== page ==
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Hardware mixing is a performance feature of computer audio hardware which enables sound cards to receive multiple audio streams and play them all at the same time. Hardware mixing improves performance by offloading audio mixing operations from the CPU and performing them on dedicated hardware. In addition to mixing, the hardware performs related operations such as sample rate conversion (SRC), attenuation, and, optionally, 3D processing that would otherwise need to be performed in software. On Microsoft Windows, hardware mixing is also referred to as hardware buffering or as DirectSound hardware acceleration.
Those cards which offer hardware mixing include professional multichannel audio interfaces, currently manufacturers do not indicate if a sound card uses a hardware mixing capability. Some manufacturers list features provided by the driver(software) which would indicate the sound device being a software driven card and not incorporating a hardware mixer. In the Windows Operating System, DxDiag can be used to test if the audio hardware supports hardware mixing.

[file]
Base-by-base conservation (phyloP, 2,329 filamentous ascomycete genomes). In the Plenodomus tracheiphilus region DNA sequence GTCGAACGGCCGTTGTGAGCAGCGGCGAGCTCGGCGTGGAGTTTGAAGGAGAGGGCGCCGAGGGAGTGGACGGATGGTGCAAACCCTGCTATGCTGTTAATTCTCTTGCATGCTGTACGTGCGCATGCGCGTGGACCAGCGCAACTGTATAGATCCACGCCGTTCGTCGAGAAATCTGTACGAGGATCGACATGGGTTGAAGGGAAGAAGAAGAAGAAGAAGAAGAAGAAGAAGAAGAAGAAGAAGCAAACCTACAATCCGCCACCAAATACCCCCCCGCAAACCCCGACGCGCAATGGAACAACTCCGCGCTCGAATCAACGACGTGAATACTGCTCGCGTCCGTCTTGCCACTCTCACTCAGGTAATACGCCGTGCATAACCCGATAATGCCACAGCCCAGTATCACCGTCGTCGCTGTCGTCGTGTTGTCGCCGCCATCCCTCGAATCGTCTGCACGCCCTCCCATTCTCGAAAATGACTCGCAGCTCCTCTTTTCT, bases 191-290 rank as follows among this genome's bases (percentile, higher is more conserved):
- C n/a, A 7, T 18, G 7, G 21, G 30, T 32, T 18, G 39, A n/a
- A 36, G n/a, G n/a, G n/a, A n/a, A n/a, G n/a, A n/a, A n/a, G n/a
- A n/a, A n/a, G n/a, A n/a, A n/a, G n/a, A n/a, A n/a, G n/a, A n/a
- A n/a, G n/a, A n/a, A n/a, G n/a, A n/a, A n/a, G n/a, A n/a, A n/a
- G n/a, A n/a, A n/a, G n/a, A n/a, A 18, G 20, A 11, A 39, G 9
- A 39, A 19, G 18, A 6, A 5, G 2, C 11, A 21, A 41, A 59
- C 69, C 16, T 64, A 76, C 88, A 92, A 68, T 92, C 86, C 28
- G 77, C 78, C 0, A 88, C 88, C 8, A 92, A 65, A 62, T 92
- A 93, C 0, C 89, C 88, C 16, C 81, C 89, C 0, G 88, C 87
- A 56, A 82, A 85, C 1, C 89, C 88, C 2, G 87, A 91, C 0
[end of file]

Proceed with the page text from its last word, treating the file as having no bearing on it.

In GNU/Linux the presence of a hardware mixer is more a requirement for operation as manufacturers rarely release proprietary drivers for their products on this platform. If they do it is in the form of a firmware binary which will need loading when the system boots up. The presence of a hardware mixer would allow the sound device to operate on its own accord therefore not requiring an additional software mixer. Software such as alsamixer can be used to see the hardware controls of a sound device if any exist. Software mixing on GNU/Linux is referred to as softvol.
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